One of the biggest cost-saving benefits of Office Communications Server 2007 has been the integrated Web Conferencing features, a.k.a. Live Meeting. Many companies currently pay for off-site host conferencing services like Microsoft’s own hosted Live Meeting, or WebEx just to name a few. In the same way that R2’s Dial-In Conferencing can reduce costs by eliminating the need for a hosted phone bridge service, all versions of OCS can offer the same cost-cutting advantages by bringing Live Meeting services in house.
One example are organizations who already have a limited LCS deployment in-house but due to various internal political issues are not able to deploy IM services to the company as a whole, either inside or out. With the addition of a simple, yet robust OCS deployment it is possible to configure OCS to support only Web Conferencing for external users.
The approach used for a specific OCS 2007 R2 deployment included:
- A single Enterprise Edition Front-End Consolidated Server
- No Hardware Load Balancer is required
- No Director
- A Standard Edition Consolidated Edge Server
- (2) Network cards for separate internal and external roles
- Separate, unique IP subnetworks for the internal and external interfaces
- A single firewall with separate ports and rule-bases for each Edge interfaces
- No Reverse HTTPS Proxy deployed (can be added at a later date to support shared content download)
The internal deployment follows the standard installation and configuration steps; nothing out of the ordinary is required here. The basic SRV and A DNS records are setup to support Automatic Configuration and a pool record (using the IP address of the Front-End server itself). Certificate deployment is standard. If migrating users from LCS then make sure to install a certificate on the LCS server (if not already deployed) so that MTLS server-to-server communications will work correctly between LCS and OCS services.
Once everything is installed then you will need to configure the Web Conferencing policies to allow users rights to start conferences and (if desired) allow anonymous users to join.
The one major caveat during server configuration is to make sure and do not leave the External Web Farm FQDN blank during the Enterprise Pool creation (or Standard Edition server configuration). Even though there will not be a reverse proxy configured and thus no connectivity into the internal Web Components IIS site, and thus no real need for a defined external URL, it wont work. Once everything is deployed external clients will simply not be able to login to Live Meeting as the lack of a defined external Web Farm FQDN causes OCS to ‘give up’ and basically not allow external Web Conferencing connections. External Communicator sign-in and IM/Presence will work, just not Live Meeting. In this example the internal FQDN was simply duplicated into the external field. You could probably put any string in there, valid or not. Just as long as it is NOT blank.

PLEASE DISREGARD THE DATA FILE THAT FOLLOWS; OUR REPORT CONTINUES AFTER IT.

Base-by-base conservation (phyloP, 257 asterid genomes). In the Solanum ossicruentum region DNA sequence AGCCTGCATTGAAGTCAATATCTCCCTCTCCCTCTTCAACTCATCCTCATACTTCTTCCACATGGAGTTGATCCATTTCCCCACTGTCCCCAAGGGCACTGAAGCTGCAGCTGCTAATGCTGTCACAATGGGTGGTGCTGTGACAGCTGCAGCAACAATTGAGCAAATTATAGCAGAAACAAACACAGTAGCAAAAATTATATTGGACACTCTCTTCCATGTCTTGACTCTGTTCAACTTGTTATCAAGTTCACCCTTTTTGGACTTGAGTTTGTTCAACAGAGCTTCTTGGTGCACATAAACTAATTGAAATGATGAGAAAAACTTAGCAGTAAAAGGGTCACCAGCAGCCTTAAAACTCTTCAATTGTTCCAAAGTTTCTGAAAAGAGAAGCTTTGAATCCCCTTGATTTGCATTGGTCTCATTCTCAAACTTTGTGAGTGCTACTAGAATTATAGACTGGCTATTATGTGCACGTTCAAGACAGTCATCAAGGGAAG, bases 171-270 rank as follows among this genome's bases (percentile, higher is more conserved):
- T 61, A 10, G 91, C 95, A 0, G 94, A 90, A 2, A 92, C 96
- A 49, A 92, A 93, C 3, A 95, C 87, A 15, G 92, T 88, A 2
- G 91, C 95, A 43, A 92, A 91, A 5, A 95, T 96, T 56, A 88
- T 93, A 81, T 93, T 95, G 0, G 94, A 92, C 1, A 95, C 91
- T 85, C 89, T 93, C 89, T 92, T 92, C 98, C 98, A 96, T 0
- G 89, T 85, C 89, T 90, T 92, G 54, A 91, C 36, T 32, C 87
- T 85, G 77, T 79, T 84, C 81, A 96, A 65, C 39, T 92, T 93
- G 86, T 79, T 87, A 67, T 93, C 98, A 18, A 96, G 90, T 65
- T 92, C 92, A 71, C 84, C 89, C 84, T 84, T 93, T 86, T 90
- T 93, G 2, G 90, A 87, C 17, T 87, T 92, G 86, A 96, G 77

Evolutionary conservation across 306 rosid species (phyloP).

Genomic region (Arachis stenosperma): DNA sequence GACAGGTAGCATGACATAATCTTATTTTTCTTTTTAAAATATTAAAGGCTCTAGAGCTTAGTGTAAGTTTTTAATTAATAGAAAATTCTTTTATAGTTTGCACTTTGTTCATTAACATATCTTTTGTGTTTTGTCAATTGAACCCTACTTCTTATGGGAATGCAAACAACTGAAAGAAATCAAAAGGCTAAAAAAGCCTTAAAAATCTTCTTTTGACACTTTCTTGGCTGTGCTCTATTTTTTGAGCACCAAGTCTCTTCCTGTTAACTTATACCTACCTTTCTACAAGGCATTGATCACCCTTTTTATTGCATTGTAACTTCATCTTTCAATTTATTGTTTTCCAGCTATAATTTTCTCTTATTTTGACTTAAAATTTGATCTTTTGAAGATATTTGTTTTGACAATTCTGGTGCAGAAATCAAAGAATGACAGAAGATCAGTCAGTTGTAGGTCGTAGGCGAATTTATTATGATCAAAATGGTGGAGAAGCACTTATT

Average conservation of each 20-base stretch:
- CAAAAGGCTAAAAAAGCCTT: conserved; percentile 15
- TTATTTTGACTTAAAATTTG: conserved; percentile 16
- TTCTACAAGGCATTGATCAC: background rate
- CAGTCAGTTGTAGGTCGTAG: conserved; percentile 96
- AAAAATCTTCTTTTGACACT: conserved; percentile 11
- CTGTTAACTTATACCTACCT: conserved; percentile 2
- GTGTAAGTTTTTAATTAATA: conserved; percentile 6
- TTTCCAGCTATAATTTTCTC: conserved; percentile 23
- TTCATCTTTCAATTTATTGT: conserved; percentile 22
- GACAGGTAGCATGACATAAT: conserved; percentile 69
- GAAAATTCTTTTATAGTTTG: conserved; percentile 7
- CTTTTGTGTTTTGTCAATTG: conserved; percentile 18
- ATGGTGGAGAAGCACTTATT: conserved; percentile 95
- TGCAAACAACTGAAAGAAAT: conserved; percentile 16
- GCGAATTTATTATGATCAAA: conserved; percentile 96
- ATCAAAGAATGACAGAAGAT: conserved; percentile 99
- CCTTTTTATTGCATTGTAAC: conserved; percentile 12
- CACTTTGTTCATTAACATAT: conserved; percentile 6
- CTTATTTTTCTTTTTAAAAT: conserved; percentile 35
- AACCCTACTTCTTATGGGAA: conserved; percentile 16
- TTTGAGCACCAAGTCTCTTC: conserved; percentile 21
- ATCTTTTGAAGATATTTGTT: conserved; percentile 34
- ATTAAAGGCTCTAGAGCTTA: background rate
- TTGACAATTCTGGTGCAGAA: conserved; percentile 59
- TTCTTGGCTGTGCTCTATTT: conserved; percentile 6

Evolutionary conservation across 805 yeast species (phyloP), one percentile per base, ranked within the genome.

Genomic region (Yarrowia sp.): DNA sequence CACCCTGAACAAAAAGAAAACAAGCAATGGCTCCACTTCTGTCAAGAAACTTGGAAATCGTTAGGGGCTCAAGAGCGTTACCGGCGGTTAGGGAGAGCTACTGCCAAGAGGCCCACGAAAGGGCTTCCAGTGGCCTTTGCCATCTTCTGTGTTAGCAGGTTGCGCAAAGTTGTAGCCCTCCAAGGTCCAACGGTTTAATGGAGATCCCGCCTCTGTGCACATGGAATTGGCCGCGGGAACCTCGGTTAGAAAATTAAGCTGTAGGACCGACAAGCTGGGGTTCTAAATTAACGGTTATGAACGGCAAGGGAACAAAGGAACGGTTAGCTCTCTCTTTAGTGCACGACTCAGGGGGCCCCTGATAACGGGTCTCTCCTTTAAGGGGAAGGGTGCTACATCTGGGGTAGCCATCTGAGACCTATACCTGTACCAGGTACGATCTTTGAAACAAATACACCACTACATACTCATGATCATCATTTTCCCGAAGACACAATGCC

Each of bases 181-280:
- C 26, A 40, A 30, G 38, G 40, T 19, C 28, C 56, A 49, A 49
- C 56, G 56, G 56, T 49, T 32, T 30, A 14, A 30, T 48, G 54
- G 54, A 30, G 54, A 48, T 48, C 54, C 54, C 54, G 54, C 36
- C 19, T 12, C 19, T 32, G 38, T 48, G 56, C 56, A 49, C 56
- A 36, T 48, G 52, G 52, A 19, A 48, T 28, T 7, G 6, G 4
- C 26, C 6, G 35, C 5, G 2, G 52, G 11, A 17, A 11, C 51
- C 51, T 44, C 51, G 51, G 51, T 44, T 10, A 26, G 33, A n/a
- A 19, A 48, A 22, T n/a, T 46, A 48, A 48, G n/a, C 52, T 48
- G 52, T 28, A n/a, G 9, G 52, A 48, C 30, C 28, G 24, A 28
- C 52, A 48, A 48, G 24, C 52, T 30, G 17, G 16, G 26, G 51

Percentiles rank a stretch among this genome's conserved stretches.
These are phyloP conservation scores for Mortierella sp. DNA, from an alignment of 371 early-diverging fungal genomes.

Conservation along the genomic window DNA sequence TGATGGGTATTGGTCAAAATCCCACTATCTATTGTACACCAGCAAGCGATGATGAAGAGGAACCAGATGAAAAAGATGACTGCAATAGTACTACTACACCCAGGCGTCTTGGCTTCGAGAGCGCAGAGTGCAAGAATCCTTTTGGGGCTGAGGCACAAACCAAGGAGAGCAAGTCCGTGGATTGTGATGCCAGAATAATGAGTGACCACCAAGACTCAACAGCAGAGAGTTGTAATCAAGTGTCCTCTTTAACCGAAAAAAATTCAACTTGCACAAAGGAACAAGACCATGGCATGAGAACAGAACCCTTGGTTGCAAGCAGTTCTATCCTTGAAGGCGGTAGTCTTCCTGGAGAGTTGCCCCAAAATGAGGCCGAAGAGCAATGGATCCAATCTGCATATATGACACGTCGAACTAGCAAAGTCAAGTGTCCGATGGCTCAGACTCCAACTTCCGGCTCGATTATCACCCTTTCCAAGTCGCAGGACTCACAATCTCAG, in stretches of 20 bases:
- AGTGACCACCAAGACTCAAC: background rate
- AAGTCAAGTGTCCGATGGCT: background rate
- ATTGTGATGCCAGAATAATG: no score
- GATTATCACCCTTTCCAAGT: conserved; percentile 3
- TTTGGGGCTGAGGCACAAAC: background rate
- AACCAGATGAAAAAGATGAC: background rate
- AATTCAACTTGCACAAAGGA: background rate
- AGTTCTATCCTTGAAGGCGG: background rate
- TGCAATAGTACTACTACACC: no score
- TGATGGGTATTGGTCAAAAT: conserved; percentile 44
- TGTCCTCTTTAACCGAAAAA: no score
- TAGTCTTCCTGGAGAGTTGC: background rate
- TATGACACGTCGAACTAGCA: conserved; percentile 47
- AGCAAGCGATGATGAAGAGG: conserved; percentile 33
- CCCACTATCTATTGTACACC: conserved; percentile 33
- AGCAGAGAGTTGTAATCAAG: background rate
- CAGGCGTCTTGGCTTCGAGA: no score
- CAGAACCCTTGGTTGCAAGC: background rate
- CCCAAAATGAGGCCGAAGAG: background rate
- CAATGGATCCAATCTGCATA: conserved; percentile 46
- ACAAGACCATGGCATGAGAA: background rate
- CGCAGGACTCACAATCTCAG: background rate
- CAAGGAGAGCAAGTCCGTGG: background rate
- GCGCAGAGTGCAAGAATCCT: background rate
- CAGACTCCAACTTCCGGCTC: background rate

As with anything in OCS, the external user access is where it can get tricky. Because this specific client was licensed for only Standard Edition a single consolidated Edge server was deployed, even though the A/V roles will not be utilized. This was done for two reasons, (1) licensing, and (2) future expansion. If they want to later open up external Communicator access and support features like Desktop Sharing, even though A/V sessions would still not be officially supported, the A/V functionality would need to be in place to get Desktop Sharing to work between internal and external clients. This point is worth reiterating. Desktop Sharing works via media communications.
The R2 Technical Reference details the Desktop Sharing Architecture explains that because the RDP sessions inherently run into the same challenges as media communications Microsoft decided to use A/V functionality in OCS, which already solved the previous issue. So basically Desktop Sharing is an RDP (Remote Desktop Protocol) session over SRTP (Secure Real-Time Protocol). The main difference is that Desktop Sharing uses TCP while standard media typically uses UDP, but the ports are the same.
But now back to our scenario; we only want Live Meeting supported externally, no audio, video, Communicator sign-in, and thus no Desktop Sharing. The reason I point this out is that when testing a deployment like this it would be a mistake to use Desktop Sharing to validate connectivity when it works completely different then Web Conferencing does.
First off, with any Edge deployment the firewall rules are most important. Let us assume a best practice deployment with the following IP subnetworks:
And here are the IP addresses and FQDNs to be used throughout this article:
|Edge Private Interface
|OCS Front-End Server
It is important to point out here that the Access Edge FQDN has a specific requirement depending on if SRV records are used/supported and if anonymous access is desired for external Live Meeting clients.
If the _sip._tls.domain.com SRV record is published externally, then the Access Edge FQDN it points to can be named anything you want (within the same domain name). It is still best practice to use sip.domain.com but it does not have to be.
If SRV records are not supported by your external DNS server, then the Access Edge FQDN must be either sip.domain.com or sipexternal.domain.com.
This requirement is related to supporting Live Meeting connections from anonymous users which are not OCS-enabled users in your organization. If only corporate users need to use Live Meeting externally, then you can still use any FQDN you like and then Manual Configuration must be set on the workstation so that the OC/LM clients can locate the Access Edge server. But any third-party that wishes to join a hosted Live Meeting can only be invited via the meet:sip: URL that is typically sent in an email.